21 Jump Street
Bottom Line: 21 Jump Street is…hilarious.
Directed by: Chris Miller, Phil Lord
Starring: Brie Larson, Channing Tatum, Chris Parnell, Dave Franco, Dax Flame, DeRay Davis, Ellie Kemper, Ice Cube, Jonah Hill, Rob Riggle
I’m not familiar with the TV series the film is based on, but if I had to take one guess, I’d say it’s pretty unfaithful. Whereas that medium that first aired 25 years ago was a serious crime drama, this 2012 adaptation is an upbeat action comedy. The good news is, had I not been informed early on that the original work was a drama, I would have still never guessed. 21 JUMP STREET is a massively goofy laughfest, brushed with not the slightest hint of straightforward drama.
21 JUMP STREET is quite comparable to THE NAKED GUN. The only major difference is that Leslie Nielsen’s character is broken down into two inept cops, Schmidt (Jonah Hill) and Jenko (Channing Tatum), and the story becomes more of a buddy comedy. After graduating from the police academy as partners, the two are assigned to go back to a high school in order to actually put an end to a drug ring, while simultaneously acting as students.
Aside from the familiar story it relies on, the script for 21 JUMP STREET is quite fun. I’m usually not one to appreciate vulgar and obscene humor. Usually it’s placed in a pointless and offensive context and left without any relation to the plot. The writers of JUMP overthrew my expectations. Rather than serving as an attempt to place as much sex-, race-, and drug-related humor on the screen as possible, the film employs such vulgar quips in the name of staying faithful to the plot. It really makes for a highly entertaining and hysterical picture.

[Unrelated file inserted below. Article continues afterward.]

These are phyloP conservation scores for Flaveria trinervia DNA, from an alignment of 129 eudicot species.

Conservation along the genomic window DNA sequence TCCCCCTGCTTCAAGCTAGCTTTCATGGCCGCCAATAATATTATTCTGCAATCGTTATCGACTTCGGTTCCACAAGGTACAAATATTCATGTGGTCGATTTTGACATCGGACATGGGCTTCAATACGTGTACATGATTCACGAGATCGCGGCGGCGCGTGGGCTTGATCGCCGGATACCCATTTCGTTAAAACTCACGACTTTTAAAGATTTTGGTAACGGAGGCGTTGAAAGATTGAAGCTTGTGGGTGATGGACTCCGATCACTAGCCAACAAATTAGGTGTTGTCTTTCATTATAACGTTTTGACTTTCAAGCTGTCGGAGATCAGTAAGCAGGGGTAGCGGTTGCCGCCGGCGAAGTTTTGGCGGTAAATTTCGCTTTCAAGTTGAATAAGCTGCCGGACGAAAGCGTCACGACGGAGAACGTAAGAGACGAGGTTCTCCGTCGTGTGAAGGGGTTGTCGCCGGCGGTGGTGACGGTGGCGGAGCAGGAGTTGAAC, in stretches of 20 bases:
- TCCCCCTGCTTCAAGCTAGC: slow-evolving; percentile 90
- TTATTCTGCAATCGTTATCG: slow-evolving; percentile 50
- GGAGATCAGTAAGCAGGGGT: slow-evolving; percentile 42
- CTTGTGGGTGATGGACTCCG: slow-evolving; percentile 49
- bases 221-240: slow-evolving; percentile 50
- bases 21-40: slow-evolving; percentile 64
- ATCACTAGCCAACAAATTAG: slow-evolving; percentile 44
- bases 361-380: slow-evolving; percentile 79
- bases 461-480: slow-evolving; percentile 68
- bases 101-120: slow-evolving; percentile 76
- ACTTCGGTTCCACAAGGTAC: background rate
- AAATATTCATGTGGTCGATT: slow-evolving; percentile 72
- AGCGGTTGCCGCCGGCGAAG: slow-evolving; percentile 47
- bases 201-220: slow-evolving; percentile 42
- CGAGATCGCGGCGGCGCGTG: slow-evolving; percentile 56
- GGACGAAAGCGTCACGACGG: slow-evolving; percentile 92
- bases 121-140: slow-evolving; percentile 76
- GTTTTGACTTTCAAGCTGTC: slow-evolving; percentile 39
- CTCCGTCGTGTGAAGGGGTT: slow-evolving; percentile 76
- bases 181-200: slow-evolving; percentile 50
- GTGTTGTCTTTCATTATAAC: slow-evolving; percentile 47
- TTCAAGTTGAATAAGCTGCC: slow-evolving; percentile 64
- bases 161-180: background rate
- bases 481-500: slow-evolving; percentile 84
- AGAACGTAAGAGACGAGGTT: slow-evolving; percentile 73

Despite it being surprisingly enjoyable, there are a few noticeable missteps taken by 21 JUMP STREET. The story is scripted and paced perfectly–once the first few introductory scenes are over–and the cinematography is just where it needs to be, but the music often confuses. Listening to the music out of the film’s context, it sounds like the score to an alone action movie, not a hybrid action comedy. The two lead characters, though well acted by performers Tatum and Hill, are also a bit typical. I think I’m, by now, used to the typical buddy comedy, where the two leads are “The Tall One” (Tatum) and “The Large One” (Hill). Anyone who can move past those minute flaws should have fun with 21 JUMP STREET. If it doesn’t offend you, you probably aren’t human. If it doesn’t overjoy you, however, you were probably hoping for a dramatic adaptation of the show.